Thursday, June 28, 2012

Internet Archive's Peter Brantley wants librarians to take a more active role in the digital transition

The Digital Shift writes about a presentation made by the Internet Archive's Peter Brantley at the American Library Association Conference. Here's a summary:

* As self-published titles comprise more and more of the total number of titles published each year, there's more pressure on public libraries to make at least some of them available. However, there's no way for libraries to get eBooks for lending from some of the biggest self-publishing vendors, including Kindle Direct Publishing.

* The Canadian Urban Libraries Council and eBOUND Canada are working to build "a national public library infrastructure for the storage and distribution of digital content that would also manage lending agreements with publishers as well as transactions between libraries and patrons."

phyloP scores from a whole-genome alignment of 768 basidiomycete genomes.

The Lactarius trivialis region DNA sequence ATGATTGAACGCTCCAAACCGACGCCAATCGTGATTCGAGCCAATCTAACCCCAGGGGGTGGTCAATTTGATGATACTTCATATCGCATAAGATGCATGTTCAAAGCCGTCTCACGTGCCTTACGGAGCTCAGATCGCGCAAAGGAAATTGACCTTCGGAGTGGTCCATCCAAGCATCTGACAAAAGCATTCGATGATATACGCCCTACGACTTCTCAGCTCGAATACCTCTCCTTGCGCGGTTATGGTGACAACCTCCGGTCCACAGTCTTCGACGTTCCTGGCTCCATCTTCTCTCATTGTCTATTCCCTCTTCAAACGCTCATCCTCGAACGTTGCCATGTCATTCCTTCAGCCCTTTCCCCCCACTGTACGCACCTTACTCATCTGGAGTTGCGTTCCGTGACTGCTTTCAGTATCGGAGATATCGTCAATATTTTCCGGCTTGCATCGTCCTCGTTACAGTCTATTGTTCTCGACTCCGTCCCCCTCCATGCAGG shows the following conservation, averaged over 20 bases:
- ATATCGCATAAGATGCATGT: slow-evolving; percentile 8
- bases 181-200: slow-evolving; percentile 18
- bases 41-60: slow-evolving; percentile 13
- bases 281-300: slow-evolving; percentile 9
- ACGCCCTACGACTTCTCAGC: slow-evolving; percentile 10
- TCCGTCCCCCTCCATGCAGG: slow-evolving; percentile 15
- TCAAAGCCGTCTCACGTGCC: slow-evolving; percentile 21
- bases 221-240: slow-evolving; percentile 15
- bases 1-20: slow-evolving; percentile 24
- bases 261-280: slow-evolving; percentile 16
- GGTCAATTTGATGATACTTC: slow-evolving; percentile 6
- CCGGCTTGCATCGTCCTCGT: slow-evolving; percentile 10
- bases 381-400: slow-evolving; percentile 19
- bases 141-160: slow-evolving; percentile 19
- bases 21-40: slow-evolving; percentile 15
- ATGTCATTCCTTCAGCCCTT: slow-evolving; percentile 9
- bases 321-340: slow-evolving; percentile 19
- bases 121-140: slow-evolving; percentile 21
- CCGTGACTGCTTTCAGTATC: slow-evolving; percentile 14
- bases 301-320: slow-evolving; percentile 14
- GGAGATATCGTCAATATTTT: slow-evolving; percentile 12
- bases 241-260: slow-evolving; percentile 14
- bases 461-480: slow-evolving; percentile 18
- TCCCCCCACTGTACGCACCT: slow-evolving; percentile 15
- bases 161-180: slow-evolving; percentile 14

* The IDPF's search for a "lightweight" DRM for EPUB, in Brantley's view, could result in a replacement for Adobe's Content Server for libraries. Brantley said “Adobe Content Server is a very poorly supported software that has seen better days. It is not well loved by anyone who uses it, and it also imposes a lot of technical and organizational burdens on libraries.”

* On the basis of discussions that he had at BEA, Brantley believes that some publishers are willing to consider exploring alternative DRM schemes with libraries.

* Brantley pointed to the project and the Library License being proposed by the Harvard Library Innovation Laboratory as interesting ways to make more eBooks available to libraries. uses a crowdfunding model to underwrite reprinting and free distribution of out-of-print titles, and the Library License would grant libraries full digital rights to titles on the basis of time since publication or sales of the title over time.

* Brantley said that the West Coast technology companies such as Amazon, Apple, Google and Microsoft have become major players in the publishing industry--the first three, through their eBook sales, and Microsoft through its partnership with Barnes & Noble.
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